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She Came To The U.S. With Only $1,000 And A Dream For Her Daughter, Decades Later They’re Both Graduating College Together

Graduation season is well on its way and once again, Latinas are stepping up to the stage to prove once again that great success can be achieved by anyone who puts the work in. From ones embracing their parents’ immigration stories to others celebrating their parents for their own hard work, there’s no doubt Latinas know how vital their parents are to motivating them to reach for brighter, more informed futures. Recently, one Latina grad crossed the stage towards a future twice as radiant and positive then she might have guessed 12 years ago.

A mom and daughter both graduated from the William Paterson University in New Jersey.

The duo — Sandra Murillo a 46-year-old single mom to Katherinn Lopez-Murillo, 25 — graduated in 2019 class with degrees in public health and criminology, respectively.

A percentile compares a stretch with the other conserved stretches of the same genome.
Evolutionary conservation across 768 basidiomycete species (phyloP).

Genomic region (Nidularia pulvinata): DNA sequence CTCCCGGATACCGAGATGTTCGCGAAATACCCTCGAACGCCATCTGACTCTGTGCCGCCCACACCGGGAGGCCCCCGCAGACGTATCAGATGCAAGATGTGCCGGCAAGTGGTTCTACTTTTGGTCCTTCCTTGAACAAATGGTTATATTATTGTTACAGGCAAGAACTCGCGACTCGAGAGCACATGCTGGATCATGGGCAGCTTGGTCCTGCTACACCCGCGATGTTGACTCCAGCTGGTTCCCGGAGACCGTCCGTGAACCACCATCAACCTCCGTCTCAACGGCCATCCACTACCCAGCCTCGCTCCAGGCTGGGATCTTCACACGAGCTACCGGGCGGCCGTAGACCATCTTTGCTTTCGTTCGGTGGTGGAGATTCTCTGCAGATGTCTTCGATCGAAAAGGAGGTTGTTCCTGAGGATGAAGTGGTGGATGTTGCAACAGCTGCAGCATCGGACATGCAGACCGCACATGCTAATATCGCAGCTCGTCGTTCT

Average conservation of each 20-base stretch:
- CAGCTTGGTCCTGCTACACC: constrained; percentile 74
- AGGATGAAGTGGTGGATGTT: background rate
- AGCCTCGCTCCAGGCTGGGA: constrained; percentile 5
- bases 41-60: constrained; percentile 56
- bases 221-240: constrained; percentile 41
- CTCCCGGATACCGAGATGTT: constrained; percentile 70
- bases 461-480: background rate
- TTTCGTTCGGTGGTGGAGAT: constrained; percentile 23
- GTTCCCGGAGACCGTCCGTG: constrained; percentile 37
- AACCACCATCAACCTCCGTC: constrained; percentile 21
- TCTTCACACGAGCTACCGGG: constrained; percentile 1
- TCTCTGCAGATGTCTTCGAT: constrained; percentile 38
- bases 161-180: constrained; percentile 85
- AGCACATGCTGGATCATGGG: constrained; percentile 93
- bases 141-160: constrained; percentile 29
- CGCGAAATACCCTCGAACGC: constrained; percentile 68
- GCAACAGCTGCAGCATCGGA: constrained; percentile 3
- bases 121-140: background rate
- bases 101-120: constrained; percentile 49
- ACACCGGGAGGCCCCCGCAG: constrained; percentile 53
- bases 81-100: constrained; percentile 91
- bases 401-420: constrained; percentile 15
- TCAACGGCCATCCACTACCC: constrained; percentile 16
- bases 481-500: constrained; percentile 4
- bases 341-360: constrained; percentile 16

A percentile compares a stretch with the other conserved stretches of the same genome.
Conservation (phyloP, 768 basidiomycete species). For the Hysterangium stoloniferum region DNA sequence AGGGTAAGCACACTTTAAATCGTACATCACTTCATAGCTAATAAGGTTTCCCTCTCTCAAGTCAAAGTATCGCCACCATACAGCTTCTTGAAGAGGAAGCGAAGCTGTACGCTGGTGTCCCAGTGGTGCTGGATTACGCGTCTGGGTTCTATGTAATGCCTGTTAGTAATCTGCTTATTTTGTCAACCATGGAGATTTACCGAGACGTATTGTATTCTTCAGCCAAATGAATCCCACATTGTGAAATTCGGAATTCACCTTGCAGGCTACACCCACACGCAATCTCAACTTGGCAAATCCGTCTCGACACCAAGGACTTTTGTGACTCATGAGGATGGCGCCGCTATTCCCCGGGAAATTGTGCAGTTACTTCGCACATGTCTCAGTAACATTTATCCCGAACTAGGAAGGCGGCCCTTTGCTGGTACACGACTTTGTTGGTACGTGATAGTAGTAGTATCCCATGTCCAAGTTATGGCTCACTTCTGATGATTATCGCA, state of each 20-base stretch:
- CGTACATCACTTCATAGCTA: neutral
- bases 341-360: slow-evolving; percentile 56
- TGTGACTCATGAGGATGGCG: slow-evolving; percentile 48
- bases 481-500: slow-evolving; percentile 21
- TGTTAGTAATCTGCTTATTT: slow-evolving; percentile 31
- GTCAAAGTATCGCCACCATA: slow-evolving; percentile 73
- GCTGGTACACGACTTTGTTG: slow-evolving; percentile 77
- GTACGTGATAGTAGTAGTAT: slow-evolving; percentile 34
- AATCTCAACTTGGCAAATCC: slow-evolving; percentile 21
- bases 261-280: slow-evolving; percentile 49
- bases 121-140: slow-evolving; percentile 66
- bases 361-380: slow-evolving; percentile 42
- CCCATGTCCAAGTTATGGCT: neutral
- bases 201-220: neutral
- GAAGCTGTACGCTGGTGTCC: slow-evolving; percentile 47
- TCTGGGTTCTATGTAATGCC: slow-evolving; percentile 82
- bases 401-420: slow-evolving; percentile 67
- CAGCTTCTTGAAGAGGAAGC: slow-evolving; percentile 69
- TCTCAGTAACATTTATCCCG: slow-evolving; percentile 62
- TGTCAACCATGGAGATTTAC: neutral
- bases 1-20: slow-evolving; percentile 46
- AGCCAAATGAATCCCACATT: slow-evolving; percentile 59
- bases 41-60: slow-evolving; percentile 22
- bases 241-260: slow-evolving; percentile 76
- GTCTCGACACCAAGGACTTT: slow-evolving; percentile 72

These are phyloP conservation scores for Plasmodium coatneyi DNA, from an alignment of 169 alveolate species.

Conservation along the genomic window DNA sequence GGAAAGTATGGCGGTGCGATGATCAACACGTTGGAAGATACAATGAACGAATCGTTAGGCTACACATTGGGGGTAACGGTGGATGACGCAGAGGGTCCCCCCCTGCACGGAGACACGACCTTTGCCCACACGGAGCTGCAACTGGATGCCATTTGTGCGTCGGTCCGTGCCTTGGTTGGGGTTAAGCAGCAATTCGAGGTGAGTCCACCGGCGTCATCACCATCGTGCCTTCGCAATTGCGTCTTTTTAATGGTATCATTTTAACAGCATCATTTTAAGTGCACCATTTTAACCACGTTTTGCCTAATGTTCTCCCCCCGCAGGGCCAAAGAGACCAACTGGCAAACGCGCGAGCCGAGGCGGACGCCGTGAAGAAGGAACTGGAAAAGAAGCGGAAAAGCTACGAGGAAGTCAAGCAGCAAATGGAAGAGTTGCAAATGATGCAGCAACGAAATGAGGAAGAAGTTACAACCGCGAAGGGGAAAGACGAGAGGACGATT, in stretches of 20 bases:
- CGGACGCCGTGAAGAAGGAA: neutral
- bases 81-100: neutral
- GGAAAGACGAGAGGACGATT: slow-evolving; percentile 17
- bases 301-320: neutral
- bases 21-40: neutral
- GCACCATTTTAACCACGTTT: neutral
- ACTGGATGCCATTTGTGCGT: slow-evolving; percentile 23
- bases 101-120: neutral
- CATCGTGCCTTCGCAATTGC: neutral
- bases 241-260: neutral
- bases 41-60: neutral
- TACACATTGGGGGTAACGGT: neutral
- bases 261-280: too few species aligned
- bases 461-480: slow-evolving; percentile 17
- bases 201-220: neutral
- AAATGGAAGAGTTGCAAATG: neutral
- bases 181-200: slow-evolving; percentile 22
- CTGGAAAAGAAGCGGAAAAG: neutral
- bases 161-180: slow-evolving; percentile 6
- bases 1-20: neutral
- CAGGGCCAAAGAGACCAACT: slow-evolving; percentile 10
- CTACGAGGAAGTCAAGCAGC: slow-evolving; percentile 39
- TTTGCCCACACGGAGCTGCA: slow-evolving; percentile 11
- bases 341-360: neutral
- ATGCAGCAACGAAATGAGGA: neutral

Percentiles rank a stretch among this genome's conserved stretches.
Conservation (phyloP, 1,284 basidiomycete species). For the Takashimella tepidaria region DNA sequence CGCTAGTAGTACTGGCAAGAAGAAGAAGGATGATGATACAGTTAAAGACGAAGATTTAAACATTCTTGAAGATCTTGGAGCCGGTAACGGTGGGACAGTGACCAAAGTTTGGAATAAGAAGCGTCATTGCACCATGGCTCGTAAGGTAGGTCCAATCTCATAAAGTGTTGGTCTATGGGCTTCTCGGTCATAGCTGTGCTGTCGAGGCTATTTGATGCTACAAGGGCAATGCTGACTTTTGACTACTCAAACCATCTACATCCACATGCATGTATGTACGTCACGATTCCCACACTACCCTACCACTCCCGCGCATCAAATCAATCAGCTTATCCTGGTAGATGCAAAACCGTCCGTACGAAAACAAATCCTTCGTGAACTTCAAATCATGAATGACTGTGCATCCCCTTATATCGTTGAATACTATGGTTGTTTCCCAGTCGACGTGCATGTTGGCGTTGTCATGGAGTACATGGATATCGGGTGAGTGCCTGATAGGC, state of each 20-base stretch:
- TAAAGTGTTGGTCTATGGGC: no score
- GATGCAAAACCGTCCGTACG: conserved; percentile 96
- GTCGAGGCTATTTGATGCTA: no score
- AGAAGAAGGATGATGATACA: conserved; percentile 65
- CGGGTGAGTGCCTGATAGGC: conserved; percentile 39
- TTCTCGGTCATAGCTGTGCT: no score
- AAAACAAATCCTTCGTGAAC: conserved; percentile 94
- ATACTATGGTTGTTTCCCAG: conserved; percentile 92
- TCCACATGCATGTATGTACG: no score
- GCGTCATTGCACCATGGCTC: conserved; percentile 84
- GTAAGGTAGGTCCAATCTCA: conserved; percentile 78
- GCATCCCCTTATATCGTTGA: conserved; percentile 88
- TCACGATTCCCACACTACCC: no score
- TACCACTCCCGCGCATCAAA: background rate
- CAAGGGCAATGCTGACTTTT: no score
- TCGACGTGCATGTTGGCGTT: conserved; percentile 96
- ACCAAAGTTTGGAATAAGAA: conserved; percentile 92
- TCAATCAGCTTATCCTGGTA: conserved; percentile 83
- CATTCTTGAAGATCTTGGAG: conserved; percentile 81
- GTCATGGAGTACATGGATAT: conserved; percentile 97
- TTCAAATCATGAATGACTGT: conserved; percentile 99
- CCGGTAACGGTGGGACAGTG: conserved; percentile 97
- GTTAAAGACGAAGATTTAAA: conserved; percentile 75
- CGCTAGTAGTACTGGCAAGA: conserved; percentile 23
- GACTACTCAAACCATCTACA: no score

Sandra first came to the U.S. from Colombia in 1996 but had to leave her then 2-year-old daughter, Katherinn, behind due to a custody battle.

Sandra said she arrived in the U.S. with $1,000, a suitcase, and didn’t know anyone.

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“I just came here with hope that life would be easier…I never thought that coming here, I’d encounter so many challenges,” Sandra said to her university publication. “I was so alone, and I was so discouraged, and I felt like it was going to take me 20 years to graduate.”

In 2006, when Katherinn was 12-years-old, she was finally able to join her mom in the U.S.

Her mom instilled in her from day one that education would be her key to success.